The Telegraph
 
 
IN TODAY'S PAPER
CITY NEWSLINES
 
 
ARCHIVES
Since 1st March, 1999
 
THE TELEGRAPH
 
 
Email This Page
Bank dividend rules tightened

Mumbai, April 23: Only banks that have a capital adequacy of 11 per cent and bad loans (NPAs) less than 3 per cent of their assets can declare dividends without prior Reserve Bank approval.

This is the outcome of a review of banks’ dividend policy by the central bank and the Standing Technical Advisory Committee on Financial Regulation (STACFR). The regulatory focus will shift from the quantum of dividend to the ratio.

Under the revised set of guidelines, a bank should have a capital adequacy ratio of at least 11 per cent in the preceding two years as well as the accounting period for which it proposes to declare a dividend.

“The bank should comply with the prevailing regulations/guidelines issued, including those related to creating adequate provisions for impairment of assets and staff retirement benefits, transfer of profits to statutory reserves and investment fluctuation reserves,” a central bank release said.

However, the new guidelines have inserted a provision that makes it mandatory for banks which fulfil the entire set of conditions to cap their payout at 33.33 per cent. More important, the proposed dividend should be paid out of the current year’s profit.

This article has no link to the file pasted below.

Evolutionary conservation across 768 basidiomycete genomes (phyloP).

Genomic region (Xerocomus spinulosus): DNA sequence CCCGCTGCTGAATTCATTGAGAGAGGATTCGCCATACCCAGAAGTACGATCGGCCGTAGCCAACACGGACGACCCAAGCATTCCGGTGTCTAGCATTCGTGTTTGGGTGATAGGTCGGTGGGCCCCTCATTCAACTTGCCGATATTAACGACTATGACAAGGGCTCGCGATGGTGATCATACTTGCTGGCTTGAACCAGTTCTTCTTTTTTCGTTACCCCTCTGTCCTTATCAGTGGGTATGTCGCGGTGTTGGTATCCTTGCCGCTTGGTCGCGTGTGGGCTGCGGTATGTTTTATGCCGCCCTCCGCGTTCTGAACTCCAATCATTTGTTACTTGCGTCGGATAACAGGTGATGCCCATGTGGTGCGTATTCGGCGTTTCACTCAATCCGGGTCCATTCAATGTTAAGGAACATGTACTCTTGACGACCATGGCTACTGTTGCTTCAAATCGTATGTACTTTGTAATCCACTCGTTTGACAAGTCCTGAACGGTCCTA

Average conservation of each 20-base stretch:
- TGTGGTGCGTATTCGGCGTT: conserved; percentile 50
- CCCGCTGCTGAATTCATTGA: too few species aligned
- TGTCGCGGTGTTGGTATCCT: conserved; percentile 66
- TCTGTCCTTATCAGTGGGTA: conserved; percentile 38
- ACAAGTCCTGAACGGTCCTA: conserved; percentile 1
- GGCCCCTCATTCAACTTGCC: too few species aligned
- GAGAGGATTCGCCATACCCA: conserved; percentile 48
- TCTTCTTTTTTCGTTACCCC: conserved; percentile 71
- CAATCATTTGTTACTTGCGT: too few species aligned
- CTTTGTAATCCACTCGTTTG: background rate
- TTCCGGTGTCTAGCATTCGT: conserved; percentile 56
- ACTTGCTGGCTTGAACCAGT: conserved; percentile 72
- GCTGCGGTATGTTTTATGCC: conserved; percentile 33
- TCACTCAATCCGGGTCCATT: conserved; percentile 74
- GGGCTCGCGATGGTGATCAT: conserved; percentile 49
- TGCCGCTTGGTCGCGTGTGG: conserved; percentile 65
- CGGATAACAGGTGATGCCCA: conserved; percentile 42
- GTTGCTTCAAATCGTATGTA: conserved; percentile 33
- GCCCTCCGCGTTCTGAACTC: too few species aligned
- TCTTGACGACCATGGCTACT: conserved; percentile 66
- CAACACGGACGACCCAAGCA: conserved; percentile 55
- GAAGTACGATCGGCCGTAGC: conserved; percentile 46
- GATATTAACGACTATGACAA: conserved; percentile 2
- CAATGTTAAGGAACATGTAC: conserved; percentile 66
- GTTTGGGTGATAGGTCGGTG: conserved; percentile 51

The Reserve Bank has gone ahead to define profit for the relevant period as a financial ratio that includes extraordinary profits/income. The payout ratio shall be computed after excluding such items.

Moreover, the financial statements pertaining to the accounting year for which a dividend is being declared, should not carry auditor qualifications which have an adverse bearing on profit during the year.

“In case there is any qualification to that effect, the net profit should be suitably adjusted while computing the dividend payout ratio,” the central bank said.

The central bank’s new guidelines came along with indications that it would be ready to allow banks to declare dividends above the ceiling of 33.33 per cent on a case-to-case basis. For this, such banks would have to seek the prior permission of the apex bank.

In case a bank does not meet the criteria prescribed by the RBI relating to capital adequacy ratio and net non-performing assets (NPAs), it should seek the prior approval of the central bank before going ahead with its announcement of a dividend.

“The requests received from these banks would be considered by the Reserve Bank on a case-to-case basis,” the release issued by the central bank said. The revised guidelines will come into force from the accounting year that ended on March 31, 2004 (2003-04).

“In case any bank violates the guidelines, the breach would be viewed very seriously. It would attract penal action under Section 46 of the Banking Regulation Act, 1949,” the Reserve Bank warned in its release.

Top
Email This Page